And of course, this goes back to Elizabeth Gilbert, who said, “There are always obstacles. Sometimes it seems there are nothing BUT obstacles. But in the end, the question will always remain the same: “What are you willing to give up, in order to have what you really want?”

And now, finally, I can give that passionate question of “What Do You WANT?” a real answer… because what I want now is love. Real and deep, magical and romantic, messy and imperfect, but fierce and whole. I want that kind of love.

It feels like the Universe has been asking me what I want and I’ve been dancing to the edge for an answer and backing up from fear of what might happen if I actually answer the question. But not anymore.

I’m willing to give up the broken lens in order to have what I want. Because I have to. I want writing. I want magic. And I want love. To see and be seen; to call and be called. I want love, and so I have to give up the idea of not being lovable.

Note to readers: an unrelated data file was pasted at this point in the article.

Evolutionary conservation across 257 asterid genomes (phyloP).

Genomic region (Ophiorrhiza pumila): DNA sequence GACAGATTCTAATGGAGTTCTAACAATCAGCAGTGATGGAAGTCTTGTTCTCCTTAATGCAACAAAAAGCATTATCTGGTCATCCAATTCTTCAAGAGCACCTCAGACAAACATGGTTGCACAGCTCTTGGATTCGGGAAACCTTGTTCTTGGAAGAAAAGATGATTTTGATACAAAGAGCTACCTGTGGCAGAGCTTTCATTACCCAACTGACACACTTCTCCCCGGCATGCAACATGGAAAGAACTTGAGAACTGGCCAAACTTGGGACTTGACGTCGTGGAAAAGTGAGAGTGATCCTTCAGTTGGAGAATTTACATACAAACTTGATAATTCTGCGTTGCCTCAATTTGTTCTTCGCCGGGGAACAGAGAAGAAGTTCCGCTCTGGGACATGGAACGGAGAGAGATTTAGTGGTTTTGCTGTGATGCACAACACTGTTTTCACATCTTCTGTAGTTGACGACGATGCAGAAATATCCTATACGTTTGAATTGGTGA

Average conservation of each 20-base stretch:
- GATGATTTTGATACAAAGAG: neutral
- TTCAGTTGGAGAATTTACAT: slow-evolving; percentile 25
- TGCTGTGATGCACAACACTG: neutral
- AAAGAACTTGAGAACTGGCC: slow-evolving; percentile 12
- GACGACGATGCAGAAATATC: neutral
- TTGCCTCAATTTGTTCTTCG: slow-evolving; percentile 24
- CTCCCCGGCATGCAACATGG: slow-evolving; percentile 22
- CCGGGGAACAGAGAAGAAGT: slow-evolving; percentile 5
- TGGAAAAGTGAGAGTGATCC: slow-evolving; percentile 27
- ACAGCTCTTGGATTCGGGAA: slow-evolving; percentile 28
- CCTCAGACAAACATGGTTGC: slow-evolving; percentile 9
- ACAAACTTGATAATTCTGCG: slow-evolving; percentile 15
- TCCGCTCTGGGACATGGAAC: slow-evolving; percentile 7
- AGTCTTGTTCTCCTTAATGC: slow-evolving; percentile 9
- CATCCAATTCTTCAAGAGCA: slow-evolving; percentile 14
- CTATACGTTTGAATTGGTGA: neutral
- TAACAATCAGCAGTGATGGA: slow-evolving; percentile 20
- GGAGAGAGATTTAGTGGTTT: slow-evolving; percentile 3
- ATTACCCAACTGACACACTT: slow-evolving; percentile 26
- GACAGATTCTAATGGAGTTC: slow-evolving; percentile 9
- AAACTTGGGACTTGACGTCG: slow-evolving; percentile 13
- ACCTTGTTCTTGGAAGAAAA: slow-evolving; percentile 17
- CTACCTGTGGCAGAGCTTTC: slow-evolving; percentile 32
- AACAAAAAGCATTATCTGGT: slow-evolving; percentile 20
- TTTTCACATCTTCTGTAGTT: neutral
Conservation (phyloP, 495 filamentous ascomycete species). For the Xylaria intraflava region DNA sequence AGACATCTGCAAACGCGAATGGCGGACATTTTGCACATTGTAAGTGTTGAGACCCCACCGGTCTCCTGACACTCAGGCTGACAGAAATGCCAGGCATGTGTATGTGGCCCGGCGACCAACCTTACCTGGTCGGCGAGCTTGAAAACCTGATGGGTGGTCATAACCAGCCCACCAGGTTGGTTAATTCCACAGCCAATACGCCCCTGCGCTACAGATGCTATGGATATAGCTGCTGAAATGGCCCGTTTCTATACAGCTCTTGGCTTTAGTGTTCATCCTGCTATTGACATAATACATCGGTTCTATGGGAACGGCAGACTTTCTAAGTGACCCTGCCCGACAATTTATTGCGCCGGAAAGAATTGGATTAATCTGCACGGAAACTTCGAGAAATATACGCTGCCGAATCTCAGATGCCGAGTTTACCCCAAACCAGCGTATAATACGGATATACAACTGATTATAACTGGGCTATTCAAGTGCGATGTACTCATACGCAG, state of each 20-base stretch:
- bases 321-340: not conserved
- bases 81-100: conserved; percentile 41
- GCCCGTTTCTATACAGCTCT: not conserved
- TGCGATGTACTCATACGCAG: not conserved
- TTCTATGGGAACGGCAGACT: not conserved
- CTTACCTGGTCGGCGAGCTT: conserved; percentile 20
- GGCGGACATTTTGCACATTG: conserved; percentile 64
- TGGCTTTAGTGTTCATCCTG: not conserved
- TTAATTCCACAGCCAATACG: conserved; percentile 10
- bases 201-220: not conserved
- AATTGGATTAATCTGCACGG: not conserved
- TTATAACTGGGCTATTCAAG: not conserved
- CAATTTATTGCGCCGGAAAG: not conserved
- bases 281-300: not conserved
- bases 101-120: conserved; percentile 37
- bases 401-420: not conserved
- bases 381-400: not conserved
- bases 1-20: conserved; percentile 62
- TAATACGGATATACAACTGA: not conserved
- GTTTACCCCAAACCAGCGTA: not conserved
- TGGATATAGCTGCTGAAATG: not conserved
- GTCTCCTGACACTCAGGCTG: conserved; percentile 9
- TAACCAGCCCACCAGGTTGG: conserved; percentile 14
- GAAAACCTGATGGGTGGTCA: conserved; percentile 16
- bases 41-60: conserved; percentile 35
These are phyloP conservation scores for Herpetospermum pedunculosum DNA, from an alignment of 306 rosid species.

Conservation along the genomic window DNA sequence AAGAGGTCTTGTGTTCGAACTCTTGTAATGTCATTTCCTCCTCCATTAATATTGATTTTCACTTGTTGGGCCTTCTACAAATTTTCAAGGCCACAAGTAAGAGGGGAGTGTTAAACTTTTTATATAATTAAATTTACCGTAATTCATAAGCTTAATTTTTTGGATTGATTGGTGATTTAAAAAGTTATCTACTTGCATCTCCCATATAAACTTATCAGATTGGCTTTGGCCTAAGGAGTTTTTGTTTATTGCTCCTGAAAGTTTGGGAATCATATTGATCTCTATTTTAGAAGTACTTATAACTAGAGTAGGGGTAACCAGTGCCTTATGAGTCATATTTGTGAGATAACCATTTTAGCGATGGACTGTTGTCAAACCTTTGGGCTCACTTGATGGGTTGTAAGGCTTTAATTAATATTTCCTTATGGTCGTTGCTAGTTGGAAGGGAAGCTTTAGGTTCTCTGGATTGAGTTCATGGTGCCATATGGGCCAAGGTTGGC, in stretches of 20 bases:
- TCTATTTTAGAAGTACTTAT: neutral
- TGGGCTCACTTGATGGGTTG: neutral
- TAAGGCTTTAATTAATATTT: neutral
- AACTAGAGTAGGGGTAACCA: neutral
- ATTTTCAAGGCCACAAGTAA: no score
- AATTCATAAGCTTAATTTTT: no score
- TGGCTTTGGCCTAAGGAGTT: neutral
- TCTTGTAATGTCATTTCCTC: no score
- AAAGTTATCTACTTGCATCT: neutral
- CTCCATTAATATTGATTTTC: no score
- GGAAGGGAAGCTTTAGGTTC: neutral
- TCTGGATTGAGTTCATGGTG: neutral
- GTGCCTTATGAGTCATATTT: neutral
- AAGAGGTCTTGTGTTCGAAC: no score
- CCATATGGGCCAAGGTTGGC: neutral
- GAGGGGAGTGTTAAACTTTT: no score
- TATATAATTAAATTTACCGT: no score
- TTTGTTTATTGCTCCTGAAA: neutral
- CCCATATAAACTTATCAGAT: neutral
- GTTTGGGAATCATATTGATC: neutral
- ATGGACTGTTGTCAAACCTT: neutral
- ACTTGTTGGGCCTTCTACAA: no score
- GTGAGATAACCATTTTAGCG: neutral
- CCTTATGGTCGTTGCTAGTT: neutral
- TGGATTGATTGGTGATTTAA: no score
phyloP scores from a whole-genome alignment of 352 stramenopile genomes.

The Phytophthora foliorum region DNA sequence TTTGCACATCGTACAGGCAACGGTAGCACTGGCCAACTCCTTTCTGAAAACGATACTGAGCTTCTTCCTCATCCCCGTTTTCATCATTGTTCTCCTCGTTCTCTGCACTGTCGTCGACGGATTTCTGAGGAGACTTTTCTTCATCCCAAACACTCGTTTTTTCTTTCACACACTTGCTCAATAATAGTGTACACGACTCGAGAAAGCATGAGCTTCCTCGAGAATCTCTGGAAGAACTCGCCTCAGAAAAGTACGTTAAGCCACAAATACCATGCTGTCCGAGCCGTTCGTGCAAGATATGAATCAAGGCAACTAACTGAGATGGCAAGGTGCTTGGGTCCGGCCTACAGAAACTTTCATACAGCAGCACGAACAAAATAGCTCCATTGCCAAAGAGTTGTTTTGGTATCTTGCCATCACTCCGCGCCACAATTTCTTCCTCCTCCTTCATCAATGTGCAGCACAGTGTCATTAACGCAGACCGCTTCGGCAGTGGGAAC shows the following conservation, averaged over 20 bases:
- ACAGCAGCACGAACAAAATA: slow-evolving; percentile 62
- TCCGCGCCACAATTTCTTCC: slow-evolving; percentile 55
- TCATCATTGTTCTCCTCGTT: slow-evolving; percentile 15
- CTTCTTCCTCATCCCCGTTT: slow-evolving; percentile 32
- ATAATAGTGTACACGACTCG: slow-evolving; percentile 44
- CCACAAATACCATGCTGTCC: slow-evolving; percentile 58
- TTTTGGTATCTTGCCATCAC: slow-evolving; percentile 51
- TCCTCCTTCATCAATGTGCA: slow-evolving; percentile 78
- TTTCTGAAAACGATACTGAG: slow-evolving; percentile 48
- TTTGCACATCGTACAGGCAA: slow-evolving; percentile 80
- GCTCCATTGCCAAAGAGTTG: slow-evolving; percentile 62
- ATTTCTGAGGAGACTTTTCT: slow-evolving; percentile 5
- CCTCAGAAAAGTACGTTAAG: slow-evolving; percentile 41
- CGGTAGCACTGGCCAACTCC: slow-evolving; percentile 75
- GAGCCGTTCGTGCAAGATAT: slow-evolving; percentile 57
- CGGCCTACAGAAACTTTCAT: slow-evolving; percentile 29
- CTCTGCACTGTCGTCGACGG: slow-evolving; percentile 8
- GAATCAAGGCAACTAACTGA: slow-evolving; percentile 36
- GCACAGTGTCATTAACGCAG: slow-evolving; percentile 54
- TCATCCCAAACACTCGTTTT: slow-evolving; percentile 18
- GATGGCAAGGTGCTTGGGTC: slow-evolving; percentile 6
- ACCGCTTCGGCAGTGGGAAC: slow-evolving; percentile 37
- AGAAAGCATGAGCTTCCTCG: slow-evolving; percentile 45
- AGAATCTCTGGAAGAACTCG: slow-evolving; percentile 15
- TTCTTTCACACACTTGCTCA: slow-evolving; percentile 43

Lovability and divinity, and here we are again, but now it can be an active choice. And for me, romantic geek that I am, the answer is always going to be love.

Except when the answer is 42. Because sometimes it is.

So, all that to say… Got that, Universe?

Was it clear enough? Did I define my terms well enough?



Now bring it on, baby.





Adams, D. (1979, 2009). The Hitchhiker’s Guide to the Galaxy. Del Rey: New York, NY.

Bell, R. (July 2017). Pete Rollins – An Introduction to Love, Part 1. The RobCast.

Brown, B. (2015). Rising Strong. Penguin Random House: New York, NY.

Gilbert, E. (2015). Big Magic: Creative Living Beyond Fear. Riverhead Books: New York, NY.

Gilbert, E. (October 2013). Question of the day: What are you willing to give up, in order to have what you want? Blog post.

Maslow, A. H. (1943). A Theory of Human Motivation. In Psychological Review, 50(4), 430-437.

Rhimes, S. (2015). Year of Yes: How to Dance It Out, Stand in the Sun, and Be Your Own Person. Simon & Schuster: New York, NY.